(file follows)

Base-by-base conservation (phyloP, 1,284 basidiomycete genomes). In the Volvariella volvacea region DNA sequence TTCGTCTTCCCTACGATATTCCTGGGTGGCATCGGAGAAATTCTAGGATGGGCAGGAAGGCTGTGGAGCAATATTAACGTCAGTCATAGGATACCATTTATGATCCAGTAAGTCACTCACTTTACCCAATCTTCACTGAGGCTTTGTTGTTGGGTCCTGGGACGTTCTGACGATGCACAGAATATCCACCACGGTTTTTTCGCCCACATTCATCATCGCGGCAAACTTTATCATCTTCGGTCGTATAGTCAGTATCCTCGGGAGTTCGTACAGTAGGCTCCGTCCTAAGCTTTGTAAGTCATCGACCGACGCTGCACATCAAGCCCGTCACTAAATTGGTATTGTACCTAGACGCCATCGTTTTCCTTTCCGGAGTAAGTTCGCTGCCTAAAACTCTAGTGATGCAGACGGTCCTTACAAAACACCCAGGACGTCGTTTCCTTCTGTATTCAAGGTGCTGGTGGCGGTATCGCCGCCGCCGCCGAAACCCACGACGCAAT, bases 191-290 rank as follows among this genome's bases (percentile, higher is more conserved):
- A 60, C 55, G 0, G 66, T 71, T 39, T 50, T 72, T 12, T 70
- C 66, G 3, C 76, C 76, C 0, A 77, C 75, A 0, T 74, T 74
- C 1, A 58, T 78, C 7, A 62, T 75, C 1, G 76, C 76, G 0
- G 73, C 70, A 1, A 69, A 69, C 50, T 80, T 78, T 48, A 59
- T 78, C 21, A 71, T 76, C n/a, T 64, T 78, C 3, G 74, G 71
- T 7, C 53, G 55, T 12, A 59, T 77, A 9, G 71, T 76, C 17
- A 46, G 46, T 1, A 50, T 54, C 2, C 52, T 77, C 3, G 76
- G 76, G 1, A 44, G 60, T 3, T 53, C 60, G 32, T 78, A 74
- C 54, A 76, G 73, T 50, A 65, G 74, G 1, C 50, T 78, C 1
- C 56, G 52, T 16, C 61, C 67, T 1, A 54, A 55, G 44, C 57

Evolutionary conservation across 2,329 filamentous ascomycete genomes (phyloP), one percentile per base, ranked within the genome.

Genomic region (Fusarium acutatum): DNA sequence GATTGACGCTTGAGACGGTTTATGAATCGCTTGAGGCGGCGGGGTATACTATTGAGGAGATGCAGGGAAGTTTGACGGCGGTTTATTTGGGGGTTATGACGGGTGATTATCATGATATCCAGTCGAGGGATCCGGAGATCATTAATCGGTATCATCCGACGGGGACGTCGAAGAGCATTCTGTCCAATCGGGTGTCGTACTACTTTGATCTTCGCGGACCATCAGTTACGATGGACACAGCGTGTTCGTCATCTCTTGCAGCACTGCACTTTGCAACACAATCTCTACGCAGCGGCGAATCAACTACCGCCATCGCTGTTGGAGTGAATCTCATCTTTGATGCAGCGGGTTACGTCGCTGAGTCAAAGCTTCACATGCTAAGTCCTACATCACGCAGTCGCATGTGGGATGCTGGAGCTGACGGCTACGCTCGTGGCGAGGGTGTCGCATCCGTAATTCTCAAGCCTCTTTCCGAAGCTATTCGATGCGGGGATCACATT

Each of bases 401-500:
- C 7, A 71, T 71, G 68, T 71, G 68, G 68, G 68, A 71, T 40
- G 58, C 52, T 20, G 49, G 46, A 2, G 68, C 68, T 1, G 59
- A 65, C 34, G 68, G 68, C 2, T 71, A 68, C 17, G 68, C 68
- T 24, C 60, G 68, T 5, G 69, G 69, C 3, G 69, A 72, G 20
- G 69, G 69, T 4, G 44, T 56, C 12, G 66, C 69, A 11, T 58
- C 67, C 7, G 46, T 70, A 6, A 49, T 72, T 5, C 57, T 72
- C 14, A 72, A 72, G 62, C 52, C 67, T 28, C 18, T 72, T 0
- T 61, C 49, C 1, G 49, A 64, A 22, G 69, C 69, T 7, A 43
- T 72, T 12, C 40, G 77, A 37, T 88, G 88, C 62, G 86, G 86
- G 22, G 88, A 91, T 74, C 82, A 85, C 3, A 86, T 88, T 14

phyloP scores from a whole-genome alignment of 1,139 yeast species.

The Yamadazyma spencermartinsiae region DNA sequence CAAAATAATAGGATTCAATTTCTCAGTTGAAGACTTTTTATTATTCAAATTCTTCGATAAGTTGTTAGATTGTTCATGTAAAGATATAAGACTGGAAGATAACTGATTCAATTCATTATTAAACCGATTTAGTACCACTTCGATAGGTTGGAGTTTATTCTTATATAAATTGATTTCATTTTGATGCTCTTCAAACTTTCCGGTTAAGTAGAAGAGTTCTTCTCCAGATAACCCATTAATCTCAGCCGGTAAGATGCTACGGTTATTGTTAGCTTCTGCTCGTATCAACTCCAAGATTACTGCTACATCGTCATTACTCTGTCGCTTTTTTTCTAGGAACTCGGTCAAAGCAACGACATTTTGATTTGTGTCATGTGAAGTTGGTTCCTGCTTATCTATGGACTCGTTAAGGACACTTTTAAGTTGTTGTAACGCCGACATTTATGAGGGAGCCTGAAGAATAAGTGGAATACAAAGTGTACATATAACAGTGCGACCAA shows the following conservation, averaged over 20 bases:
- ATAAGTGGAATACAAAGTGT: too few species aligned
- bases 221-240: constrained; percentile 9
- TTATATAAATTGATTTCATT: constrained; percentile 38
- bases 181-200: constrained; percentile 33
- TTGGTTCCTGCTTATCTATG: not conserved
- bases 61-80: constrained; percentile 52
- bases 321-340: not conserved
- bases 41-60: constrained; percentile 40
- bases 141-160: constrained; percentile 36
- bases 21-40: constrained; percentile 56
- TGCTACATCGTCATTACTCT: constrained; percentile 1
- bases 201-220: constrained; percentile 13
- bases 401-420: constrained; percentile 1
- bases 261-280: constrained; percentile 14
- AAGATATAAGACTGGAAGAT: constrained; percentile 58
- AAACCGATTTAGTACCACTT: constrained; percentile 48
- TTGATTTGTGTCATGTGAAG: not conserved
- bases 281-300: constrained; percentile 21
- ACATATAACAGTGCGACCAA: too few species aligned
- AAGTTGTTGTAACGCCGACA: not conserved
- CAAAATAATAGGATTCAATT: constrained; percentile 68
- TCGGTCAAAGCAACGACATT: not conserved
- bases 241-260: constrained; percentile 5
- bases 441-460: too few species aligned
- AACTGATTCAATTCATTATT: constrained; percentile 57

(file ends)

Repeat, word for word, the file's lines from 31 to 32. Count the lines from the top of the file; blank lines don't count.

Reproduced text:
- TTGGTTCCTGCTTATCTATG: not conserved
- bases 61-80: constrained; percentile 52